15 Tips for Being Rich

The rest of this post is for those of you who are rich and know it. We're going to talk about how to BE rich. Here are a few tips. Some are financial and some are philosophical, but I hope they're all useful. If you want to read the words of some who might know a lot more than me on this subject, I would suggest the following four books (thanks for buying through the affiliate links below, as they help support WCI):

 

#1 Remember Your Mortality

Money is no longer the limiting factor in your life; time is. Act that way. Stop driving across town to save 10 cents per gallon on gasoline. You only have something like 4,000 weeks in your life, and if you're like me, you've already burned through 2,500 of them. Don't waste the rest doing stuff you don't want to do. There are people who you can pay to buy your groceries, do your laundry, shovel your driveway, mow your lawn, wash your cars, manage your investments, do your charting, file your taxes, and run your business. I assure you they will gladly do it if you pay them enough money. You may have to do a little supervision (more with some of these activities than others), but you can still reduce your time spent on the activity. You are trading money (of which you now essentially have an excess) for time (of which you have a very finite amount). Would you trade places with Warren Buffett? I didn't think so. But I bet he'd trade places with you.

 

#2 Stop Optimizing and Start Satisficing Your Finances

There are two kinds of people in life: optimizers and satisficers. Optimizers try to get the most they can out of something. They do their Backdoor Roth IRAs on January 3 every year. Satisficers go for “good enough.” A satisficer does their Backdoor Roth IRA when they get around to it. Or maybe, if they've got $5 million already, they don't even bother. Guess what? They're still rich. At a certain point, another million isn't going to change how you live your life. Do you think people with $13 million really live differently from people with $12 million? Yet you're stressing over a few hundred dollars. Knock it off.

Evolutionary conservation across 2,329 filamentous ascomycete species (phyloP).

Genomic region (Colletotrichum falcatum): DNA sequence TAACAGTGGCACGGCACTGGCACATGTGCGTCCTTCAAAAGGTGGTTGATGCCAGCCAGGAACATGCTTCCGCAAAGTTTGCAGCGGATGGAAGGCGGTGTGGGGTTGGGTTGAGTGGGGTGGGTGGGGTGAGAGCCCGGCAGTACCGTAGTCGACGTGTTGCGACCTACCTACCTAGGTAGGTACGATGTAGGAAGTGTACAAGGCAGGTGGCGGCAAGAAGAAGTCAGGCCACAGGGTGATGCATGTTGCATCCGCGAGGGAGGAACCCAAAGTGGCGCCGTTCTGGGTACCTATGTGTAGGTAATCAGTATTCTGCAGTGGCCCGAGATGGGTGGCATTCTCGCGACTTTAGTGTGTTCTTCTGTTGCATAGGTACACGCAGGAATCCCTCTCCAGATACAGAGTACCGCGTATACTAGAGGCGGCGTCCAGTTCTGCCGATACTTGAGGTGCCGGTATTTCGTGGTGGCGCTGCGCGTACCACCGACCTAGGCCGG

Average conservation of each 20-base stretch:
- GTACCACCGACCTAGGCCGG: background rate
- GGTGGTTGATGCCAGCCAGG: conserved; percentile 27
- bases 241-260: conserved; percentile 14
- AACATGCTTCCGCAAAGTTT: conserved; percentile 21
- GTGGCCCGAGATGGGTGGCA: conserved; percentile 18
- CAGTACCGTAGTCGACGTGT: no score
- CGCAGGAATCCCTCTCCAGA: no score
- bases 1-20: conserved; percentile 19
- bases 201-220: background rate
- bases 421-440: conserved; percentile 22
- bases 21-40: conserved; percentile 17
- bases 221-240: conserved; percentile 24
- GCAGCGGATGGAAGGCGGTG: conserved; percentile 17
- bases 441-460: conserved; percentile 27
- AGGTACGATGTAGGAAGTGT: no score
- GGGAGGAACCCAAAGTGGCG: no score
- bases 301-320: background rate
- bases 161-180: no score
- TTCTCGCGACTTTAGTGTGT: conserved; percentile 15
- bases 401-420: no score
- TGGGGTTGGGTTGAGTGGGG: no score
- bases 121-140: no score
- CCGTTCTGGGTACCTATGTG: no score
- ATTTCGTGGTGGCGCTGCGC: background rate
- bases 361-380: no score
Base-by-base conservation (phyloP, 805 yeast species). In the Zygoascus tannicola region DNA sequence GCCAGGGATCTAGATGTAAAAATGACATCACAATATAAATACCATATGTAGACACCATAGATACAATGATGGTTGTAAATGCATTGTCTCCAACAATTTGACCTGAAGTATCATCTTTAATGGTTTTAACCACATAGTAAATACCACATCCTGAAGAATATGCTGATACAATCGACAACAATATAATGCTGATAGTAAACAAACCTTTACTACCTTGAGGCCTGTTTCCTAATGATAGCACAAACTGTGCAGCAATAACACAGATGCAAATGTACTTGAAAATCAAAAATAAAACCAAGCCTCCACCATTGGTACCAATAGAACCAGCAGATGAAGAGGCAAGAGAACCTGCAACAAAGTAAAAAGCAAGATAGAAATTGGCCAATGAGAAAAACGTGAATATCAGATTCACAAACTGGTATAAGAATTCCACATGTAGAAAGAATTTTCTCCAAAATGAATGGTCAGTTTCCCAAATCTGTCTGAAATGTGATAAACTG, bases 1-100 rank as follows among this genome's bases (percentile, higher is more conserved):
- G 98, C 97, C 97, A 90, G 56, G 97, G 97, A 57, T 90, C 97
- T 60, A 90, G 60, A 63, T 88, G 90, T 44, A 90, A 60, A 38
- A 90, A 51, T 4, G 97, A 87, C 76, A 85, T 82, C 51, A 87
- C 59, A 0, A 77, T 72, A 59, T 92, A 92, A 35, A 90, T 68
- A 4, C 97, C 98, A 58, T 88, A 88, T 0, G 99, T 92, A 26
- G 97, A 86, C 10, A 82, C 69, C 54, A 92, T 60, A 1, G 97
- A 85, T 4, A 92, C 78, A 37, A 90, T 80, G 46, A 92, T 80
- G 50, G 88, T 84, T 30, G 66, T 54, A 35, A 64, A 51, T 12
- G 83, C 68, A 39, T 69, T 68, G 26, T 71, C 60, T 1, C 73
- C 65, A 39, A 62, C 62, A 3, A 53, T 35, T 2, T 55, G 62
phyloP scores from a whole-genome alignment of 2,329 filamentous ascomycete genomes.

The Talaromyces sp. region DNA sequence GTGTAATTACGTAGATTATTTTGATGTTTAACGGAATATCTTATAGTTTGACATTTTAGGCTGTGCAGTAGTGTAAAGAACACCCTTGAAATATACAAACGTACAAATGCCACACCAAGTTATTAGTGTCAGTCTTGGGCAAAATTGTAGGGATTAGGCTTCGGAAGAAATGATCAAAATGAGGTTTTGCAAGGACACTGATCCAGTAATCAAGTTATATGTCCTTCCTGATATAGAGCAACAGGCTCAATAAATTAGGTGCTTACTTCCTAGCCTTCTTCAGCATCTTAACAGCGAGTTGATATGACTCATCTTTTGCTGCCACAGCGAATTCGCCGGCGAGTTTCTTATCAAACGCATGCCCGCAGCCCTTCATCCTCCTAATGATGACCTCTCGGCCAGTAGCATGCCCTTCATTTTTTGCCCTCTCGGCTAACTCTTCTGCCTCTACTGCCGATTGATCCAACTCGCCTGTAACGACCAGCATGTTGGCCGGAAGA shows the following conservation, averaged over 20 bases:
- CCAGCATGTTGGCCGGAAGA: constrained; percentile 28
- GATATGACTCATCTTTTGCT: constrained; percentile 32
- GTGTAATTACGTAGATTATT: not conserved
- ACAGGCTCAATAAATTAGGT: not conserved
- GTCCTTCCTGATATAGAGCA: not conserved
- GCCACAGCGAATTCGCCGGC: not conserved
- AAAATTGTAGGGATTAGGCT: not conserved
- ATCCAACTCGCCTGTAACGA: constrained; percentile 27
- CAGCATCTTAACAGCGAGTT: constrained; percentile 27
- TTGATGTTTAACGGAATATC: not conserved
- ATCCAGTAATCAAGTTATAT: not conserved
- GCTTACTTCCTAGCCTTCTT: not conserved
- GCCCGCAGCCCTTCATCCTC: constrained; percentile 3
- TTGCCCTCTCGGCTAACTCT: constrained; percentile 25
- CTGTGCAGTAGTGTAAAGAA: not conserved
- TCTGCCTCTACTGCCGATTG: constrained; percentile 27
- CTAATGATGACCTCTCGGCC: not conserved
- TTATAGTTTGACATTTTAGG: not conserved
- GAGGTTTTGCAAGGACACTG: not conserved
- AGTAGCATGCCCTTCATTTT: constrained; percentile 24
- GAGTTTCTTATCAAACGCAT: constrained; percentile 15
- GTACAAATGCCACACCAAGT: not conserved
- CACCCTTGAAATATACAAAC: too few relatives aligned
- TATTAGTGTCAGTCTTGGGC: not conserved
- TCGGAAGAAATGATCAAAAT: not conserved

It's a funny thing producing content for The White Coat Investor. The longer and the better I do it, the more I have and the less need I have to do all of the things that I'm telling you to do on this blog. Quite a catch-22 there. What kind of a readership would I have if I just told you to quit worrying about all this stuff and just live your life? Yet I hope you each get to the point where that's the best advice I can give you.

On multiple occasions, I had the opportunity to interact with a successful retired doctor. My recollection is this doctor in his 70s had a net worth between $5 million-$10 million. Plenty of money. He didn't even spend that much. From his comments, he clearly understood the most important principles of investing. But once or twice a month, he was considering making significant changes to his portfolio. Every time I wanted to scream at him, “What does your written plan say you should do? Do that.” He never seemed to have one. He was a good earner and saver so he's doing fine anyway, but I just imagine how much time, angst, and hassle he could save himself if he would just stick to one reasonable plan.

You are now wealthy. You do not need 10 investing plans; you just need one. And you don't need to be constantly tinkering with it. You've earned the right to no longer have to do that. You no longer have to borrow money to leverage your investments to try to eke out a little more return. You can just pay off your debts and simplify your life.

More information here:

What Real Wealth Looks Like

 

#3 Learn to Define Yourself Outside of Your Work

The next time you are at a cocktail party (or a similar social engagement) and meet someone new and they ask you “What do you do?” consider answering with something that has nothing to do with paid work.

“I am the father of four: one adult, two teenagers, and a child.”

“I coach a youth hockey team and enjoy woodworking in my free time.”

“I'm a Christian and spend many of my best hours trying to figure out how to live more like Jesus of Nazareth.”

“I love to travel. Right now I'm working on visiting 50 countries before I turn 50.”